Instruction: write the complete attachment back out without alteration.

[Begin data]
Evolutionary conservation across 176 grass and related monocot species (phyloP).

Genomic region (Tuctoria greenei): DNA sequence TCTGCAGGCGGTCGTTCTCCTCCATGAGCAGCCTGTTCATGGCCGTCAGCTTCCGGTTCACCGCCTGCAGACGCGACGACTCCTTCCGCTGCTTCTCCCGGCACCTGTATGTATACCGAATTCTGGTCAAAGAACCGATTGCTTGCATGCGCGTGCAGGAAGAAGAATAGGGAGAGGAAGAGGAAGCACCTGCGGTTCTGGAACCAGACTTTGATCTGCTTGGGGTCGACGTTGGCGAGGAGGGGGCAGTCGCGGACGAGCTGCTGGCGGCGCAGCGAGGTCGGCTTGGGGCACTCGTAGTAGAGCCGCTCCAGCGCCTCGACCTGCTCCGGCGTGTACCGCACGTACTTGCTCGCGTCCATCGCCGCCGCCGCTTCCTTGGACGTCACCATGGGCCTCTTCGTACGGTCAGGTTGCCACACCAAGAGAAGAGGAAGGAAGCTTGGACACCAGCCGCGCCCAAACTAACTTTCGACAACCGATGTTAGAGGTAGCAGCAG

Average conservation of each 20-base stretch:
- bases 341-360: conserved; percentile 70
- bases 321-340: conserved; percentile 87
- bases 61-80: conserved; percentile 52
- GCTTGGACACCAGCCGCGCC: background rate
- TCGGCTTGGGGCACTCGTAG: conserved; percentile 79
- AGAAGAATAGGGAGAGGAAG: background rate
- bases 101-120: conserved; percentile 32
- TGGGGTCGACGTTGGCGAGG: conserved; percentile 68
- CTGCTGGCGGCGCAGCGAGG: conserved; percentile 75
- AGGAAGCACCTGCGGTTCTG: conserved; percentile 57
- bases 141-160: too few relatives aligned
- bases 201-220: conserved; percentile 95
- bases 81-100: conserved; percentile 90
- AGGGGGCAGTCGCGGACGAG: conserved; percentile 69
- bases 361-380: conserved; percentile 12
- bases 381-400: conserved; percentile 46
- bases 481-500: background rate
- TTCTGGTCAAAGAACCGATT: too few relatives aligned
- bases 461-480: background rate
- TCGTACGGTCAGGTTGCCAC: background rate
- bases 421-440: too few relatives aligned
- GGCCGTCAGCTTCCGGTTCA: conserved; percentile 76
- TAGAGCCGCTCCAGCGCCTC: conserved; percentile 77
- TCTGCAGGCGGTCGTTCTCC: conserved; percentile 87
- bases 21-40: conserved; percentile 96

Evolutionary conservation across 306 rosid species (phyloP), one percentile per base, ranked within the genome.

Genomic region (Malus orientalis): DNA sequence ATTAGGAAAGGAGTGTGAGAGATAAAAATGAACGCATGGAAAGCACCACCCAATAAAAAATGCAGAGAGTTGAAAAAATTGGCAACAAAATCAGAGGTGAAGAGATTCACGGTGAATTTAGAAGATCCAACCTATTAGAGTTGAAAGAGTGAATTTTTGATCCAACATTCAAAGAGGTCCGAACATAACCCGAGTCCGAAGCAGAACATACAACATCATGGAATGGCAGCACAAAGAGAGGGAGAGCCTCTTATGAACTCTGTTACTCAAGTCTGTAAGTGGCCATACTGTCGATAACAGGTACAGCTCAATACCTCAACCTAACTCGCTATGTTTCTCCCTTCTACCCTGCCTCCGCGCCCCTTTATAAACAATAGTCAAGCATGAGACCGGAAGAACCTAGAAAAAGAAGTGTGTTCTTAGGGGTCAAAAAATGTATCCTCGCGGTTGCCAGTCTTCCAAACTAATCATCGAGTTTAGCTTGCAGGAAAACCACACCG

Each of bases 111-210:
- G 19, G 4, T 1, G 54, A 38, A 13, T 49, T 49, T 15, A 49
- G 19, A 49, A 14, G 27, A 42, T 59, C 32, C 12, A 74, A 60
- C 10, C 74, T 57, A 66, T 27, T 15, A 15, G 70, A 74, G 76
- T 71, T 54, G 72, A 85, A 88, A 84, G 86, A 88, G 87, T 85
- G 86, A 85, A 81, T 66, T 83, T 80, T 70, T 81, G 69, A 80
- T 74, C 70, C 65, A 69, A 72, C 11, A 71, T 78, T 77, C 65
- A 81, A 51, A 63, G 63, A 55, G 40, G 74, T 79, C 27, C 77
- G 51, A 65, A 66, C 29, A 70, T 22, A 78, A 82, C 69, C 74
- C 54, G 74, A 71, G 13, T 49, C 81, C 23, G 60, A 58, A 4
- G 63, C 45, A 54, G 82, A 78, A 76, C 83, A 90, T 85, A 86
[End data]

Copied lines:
Evolutionary conservation across 176 grass and related monocot species (phyloP).

Genomic region (Tuctoria greenei): DNA sequence TCTGCAGGCGGTCGTTCTCCTCCATGAGCAGCCTGTTCATGGCCGTCAGCTTCCGGTTCACCGCCTGCAGACGCGACGACTCCTTCCGCTGCTTCTCCCGGCACCTGTATGTATACCGAATTCTGGTCAAAGAACCGATTGCTTGCATGCGCGTGCAGGAAGAAGAATAGGGAGAGGAAGAGGAAGCACCTGCGGTTCTGGAACCAGACTTTGATCTGCTTGGGGTCGACGTTGGCGAGGAGGGGGCAGTCGCGGACGAGCTGCTGGCGGCGCAGCGAGGTCGGCTTGGGGCACTCGTAGTAGAGCCGCTCCAGCGCCTCGACCTGCTCCGGCGTGTACCGCACGTACTTGCTCGCGTCCATCGCCGCCGCCGCTTCCTTGGACGTCACCATGGGCCTCTTCGTACGGTCAGGTTGCCACACCAAGAGAAGAGGAAGGAAGCTTGGACACCAGCCGCGCCCAAACTAACTTTCGACAACCGATGTTAGAGGTAGCAGCAG

Average conservation of each 20-base stretch:
- bases 341-360: conserved; percentile 70
- bases 321-340: conserved; percentile 87
- bases 61-80: conserved; percentile 52
- GCTTGGACACCAGCCGCGCC: background rate
- TCGGCTTGGGGCACTCGTAG: conserved; percentile 79
- AGAAGAATAGGGAGAGGAAG: background rate
- bases 101-120: conserved; percentile 32
- TGGGGTCGACGTTGGCGAGG: conserved; percentile 68
- CTGCTGGCGGCGCAGCGAGG: conserved; percentile 75
- AGGAAGCACCTGCGGTTCTG: conserved; percentile 57
- bases 141-160: too few relatives aligned
- bases 201-220: conserved; percentile 95
- bases 81-100: conserved; percentile 90
- AGGGGGCAGTCGCGGACGAG: conserved; percentile 69
- bases 361-380: conserved; percentile 12
- bases 381-400: conserved; percentile 46
- bases 481-500: background rate
- TTCTGGTCAAAGAACCGATT: too few relatives aligned
- bases 461-480: background rate
- TCGTACGGTCAGGTTGCCAC: background rate
- bases 421-440: too few relatives aligned
- GGCCGTCAGCTTCCGGTTCA: conserved; percentile 76
- TAGAGCCGCTCCAGCGCCTC: conserved; percentile 77
- TCTGCAGGCGGTCGTTCTCC: conserved; percentile 87
- bases 21-40: conserved; percentile 96

Evolutionary conservation across 306 rosid species (phyloP), one percentile per base, ranked within the genome.

Genomic region (Malus orientalis): DNA sequence ATTAGGAAAGGAGTGTGAGAGATAAAAATGAACGCATGGAAAGCACCACCCAATAAAAAATGCAGAGAGTTGAAAAAATTGGCAACAAAATCAGAGGTGAAGAGATTCACGGTGAATTTAGAAGATCCAACCTATTAGAGTTGAAAGAGTGAATTTTTGATCCAACATTCAAAGAGGTCCGAACATAACCCGAGTCCGAAGCAGAACATACAACATCATGGAATGGCAGCACAAAGAGAGGGAGAGCCTCTTATGAACTCTGTTACTCAAGTCTGTAAGTGGCCATACTGTCGATAACAGGTACAGCTCAATACCTCAACCTAACTCGCTATGTTTCTCCCTTCTACCCTGCCTCCGCGCCCCTTTATAAACAATAGTCAAGCATGAGACCGGAAGAACCTAGAAAAAGAAGTGTGTTCTTAGGGGTCAAAAAATGTATCCTCGCGGTTGCCAGTCTTCCAAACTAATCATCGAGTTTAGCTTGCAGGAAAACCACACCG

Each of bases 111-210:
- G 19, G 4, T 1, G 54, A 38, A 13, T 49, T 49, T 15, A 49
- G 19, A 49, A 14, G 27, A 42, T 59, C 32, C 12, A 74, A 60
- C 10, C 74, T 57, A 66, T 27, T 15, A 15, G 70, A 74, G 76
- T 71, T 54, G 72, A 85, A 88, A 84, G 86, A 88, G 87, T 85
- G 86, A 85, A 81, T 66, T 83, T 80, T 70, T 81, G 69, A 80
- T 74, C 70, C 65, A 69, A 72, C 11, A 71, T 78, T 77, C 65
- A 81, A 51, A 63, G 63, A 55, G 40, G 74, T 79, C 27, C 77
- G 51, A 65, A 66, C 29, A 70, T 22, A 78, A 82, C 69, C 74
- C 54, G 74, A 71, G 13, T 49, C 81, C 23, G 60, A 58, A 4
- G 63, C 45, A 54, G 82, A 78, A 76, C 83, A 90, T 85, A 86